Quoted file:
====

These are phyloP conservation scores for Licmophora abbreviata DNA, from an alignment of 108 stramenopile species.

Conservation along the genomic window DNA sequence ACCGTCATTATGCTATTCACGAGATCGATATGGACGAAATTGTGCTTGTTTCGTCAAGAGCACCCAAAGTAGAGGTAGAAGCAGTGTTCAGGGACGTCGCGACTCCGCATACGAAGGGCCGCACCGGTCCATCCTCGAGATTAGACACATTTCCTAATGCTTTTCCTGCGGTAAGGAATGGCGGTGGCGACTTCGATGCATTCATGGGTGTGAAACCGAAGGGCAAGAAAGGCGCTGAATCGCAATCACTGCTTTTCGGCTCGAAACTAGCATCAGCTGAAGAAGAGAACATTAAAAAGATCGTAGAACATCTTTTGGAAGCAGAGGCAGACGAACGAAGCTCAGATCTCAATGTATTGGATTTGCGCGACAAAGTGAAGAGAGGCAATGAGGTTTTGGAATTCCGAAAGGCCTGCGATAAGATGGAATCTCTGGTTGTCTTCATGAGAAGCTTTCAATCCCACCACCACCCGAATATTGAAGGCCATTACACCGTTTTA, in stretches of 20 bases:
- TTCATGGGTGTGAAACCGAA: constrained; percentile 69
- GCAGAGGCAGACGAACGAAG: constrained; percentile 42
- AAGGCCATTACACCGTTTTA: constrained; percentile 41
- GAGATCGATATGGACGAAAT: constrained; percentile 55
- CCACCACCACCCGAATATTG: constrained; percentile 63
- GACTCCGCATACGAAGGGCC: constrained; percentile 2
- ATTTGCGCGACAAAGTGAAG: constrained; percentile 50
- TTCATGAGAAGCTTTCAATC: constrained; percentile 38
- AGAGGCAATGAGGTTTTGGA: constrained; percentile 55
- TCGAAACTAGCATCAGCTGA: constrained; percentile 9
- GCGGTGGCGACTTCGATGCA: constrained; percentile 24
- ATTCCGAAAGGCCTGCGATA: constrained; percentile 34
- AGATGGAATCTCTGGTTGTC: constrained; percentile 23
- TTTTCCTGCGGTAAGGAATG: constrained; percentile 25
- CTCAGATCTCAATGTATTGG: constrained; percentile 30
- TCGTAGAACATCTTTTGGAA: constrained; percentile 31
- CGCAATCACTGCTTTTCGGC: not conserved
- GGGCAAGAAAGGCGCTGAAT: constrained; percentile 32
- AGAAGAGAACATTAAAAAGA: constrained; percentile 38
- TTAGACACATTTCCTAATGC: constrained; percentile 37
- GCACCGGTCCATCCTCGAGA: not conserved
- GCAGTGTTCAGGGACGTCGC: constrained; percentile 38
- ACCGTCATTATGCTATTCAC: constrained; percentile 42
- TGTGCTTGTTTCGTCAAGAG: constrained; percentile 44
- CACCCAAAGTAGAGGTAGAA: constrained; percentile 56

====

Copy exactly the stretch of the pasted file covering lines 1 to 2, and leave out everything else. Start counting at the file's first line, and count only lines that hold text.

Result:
These are phyloP conservation scores for Licmophora abbreviata DNA, from an alignment of 108 stramenopile species.

Conservation along the genomic window DNA sequence ACCGTCATTATGCTATTCACGAGATCGATATGGACGAAATTGTGCTTGTTTCGTCAAGAGCACCCAAAGTAGAGGTAGAAGCAGTGTTCAGGGACGTCGCGACTCCGCATACGAAGGGCCGCACCGGTCCATCCTCGAGATTAGACACATTTCCTAATGCTTTTCCTGCGGTAAGGAATGGCGGTGGCGACTTCGATGCATTCATGGGTGTGAAACCGAAGGGCAAGAAAGGCGCTGAATCGCAATCACTGCTTTTCGGCTCGAAACTAGCATCAGCTGAAGAAGAGAACATTAAAAAGATCGTAGAACATCTTTTGGAAGCAGAGGCAGACGAACGAAGCTCAGATCTCAATGTATTGGATTTGCGCGACAAAGTGAAGAGAGGCAATGAGGTTTTGGAATTCCGAAAGGCCTGCGATAAGATGGAATCTCTGGTTGTCTTCATGAGAAGCTTTCAATCCCACCACCACCCGAATATTGAAGGCCATTACACCGTTTTA, in stretches of 20 bases: